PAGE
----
“In the closing weeks of the war the Twentieth Air Force headquarters placed an order for a squadron equipped and manned to take Felix into combat. Their assembly was incomplete as the war ended.”
HISTORICAL SUMMARY of SECRET PILOTLESS AIRCRAFT GUIDANCE AND CONTROL SYSTEMS FLIGHT-TESTED PRIOR TO JULY, 1946, RAYTHEON MANUFACTURING COMPANY, WALTHAM MASSACHUSETTS, Contract No. NObsa-30143 Jan. 10, 1947 page 1-11 states:
“A cable from the 20th Air Force, received August 9, 1945 asked that 300 FELIX bombs be shipped to Guam.”
E13-13 Flame Tank Production –
UNITED STATES ARMY IN WORLD WAR II, The Technical Services, “THE CHEMICAL WARFARE SERVICE: FROM LABORATORY TO FIELD” by Leo P. Brophy, Wyndham D. Miles and Rexmond C. Cochrane, OFFICE OF THE CHIEF OF MILITARY HISTORY, UNITED STATES ARMY, WASHINGTON, D.C., 1959,
Page 370 states:
“Director of the New Developments Division, War Department Special Staff, Brig. Gen. William A. Borden, on 26 June 1945 suggested to the Assistant Chief of Staff, G-4, that, in view of reports from the Pacific areas indicating the great effectiveness of the armored flame thrower, the E12-7R1 project should be assigned a priority “equally as high as the Manhattan Project.”
Upon reviewing General Borden’s memorandum the Assistant Chief of Staff, G-4, passed it on to OPD for comment. Someone apparently brought the matter to the immediate attention of the Under Secretary of War, for the very next day the Under Secretary informed the Commanding General, ASF, that production of the E12-7R1 should have sufficient priority to insure delivery on schedule. The following day—28 June-General MacArthur cabled the War Department urging that units be equipped with the E12-7R1 flame thrower.”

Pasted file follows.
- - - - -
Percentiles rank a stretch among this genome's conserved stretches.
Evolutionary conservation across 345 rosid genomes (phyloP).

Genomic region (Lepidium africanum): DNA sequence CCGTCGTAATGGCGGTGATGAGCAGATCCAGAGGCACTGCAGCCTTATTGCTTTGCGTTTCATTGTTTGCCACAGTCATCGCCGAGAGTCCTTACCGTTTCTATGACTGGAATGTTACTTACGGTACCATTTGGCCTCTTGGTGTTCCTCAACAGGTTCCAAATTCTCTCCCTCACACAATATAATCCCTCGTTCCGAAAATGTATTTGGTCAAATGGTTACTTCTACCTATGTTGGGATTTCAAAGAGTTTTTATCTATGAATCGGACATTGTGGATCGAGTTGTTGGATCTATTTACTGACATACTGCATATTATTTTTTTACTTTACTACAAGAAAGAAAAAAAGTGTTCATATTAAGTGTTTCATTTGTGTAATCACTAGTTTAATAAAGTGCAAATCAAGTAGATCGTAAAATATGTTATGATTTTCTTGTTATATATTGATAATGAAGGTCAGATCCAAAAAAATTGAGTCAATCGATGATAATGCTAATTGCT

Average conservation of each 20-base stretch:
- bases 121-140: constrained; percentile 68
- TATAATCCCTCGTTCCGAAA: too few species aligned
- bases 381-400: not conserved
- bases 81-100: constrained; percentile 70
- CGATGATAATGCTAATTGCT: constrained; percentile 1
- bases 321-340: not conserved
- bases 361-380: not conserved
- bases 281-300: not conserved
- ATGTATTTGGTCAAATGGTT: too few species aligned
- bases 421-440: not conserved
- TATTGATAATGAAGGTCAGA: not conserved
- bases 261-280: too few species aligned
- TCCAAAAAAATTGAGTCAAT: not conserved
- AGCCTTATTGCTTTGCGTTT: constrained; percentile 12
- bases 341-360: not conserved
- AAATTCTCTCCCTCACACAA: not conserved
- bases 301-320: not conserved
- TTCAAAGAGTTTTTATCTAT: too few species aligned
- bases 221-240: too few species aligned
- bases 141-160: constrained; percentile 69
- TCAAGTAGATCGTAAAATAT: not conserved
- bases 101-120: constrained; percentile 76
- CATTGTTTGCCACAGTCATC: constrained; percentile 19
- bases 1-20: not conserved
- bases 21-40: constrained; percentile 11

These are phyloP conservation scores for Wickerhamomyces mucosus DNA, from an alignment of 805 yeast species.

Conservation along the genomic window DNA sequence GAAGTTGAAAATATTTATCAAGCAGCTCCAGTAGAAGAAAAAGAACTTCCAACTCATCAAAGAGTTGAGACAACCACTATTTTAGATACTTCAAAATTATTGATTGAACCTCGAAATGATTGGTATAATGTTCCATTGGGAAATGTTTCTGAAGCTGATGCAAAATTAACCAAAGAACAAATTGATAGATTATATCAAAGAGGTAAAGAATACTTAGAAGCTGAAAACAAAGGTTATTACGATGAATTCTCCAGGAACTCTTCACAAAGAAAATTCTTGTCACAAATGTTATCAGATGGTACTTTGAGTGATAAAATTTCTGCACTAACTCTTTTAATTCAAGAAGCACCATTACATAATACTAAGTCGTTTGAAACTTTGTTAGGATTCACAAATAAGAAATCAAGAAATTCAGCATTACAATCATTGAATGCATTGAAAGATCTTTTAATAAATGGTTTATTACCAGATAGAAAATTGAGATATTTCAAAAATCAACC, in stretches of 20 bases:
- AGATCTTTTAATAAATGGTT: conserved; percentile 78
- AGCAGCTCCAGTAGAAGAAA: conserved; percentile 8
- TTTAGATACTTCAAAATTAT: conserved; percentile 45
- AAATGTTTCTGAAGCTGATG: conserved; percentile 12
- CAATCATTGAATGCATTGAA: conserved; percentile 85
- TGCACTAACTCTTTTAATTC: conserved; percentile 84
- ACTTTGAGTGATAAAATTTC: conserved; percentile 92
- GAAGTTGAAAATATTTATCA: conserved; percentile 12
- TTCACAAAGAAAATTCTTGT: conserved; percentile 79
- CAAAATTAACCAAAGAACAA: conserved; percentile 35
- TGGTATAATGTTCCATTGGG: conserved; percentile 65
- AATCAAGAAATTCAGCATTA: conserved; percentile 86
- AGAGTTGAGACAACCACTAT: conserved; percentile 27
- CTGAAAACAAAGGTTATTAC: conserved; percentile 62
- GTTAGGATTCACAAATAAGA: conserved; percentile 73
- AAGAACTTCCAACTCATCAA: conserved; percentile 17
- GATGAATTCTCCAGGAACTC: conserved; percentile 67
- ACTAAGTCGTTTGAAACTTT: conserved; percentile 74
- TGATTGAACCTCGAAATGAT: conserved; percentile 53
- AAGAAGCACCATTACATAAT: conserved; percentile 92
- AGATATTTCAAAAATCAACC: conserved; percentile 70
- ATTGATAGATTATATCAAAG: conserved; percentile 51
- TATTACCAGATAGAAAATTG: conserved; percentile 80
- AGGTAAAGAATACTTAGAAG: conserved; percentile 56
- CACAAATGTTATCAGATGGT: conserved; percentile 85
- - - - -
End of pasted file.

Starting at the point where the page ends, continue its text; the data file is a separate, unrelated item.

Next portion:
Monthly Progress Report to Division 11 of the National Defense Research Committee on MORGAN RAM TYPE FLAME THROWER FOR M4A1 TANK covering period July 15 – August 15, 1945, File No. 11-498, Contract OEMar-1364, Directive CWS-10, Army L.O. Brig. Gen. W.C. Kabrich, Navy L.O. Major J.W. Mehring (USMC),
page 2 states:
“The five E13R1 flame guns including trunnion assemblies and dummy gun barrels were shipped to the M. W. Kellogg Company in Jersey City on Aug 3.
During the past two weeks we received a request from Major Hollingsworth to check into the possibility of procuring 500 E13R1 pintle valve and nozzle assembies in the shortest possible time. We have advised Major Hollingsworth that by subletting this work we can obtain production on the basis of 10 units at end of the 9th week, 10 units at end of the 10th week, 15 units at end of the 11th week, 20 units at end of the 12th week, 25 units at end of the 13th week, 25 units each week there after until completed.”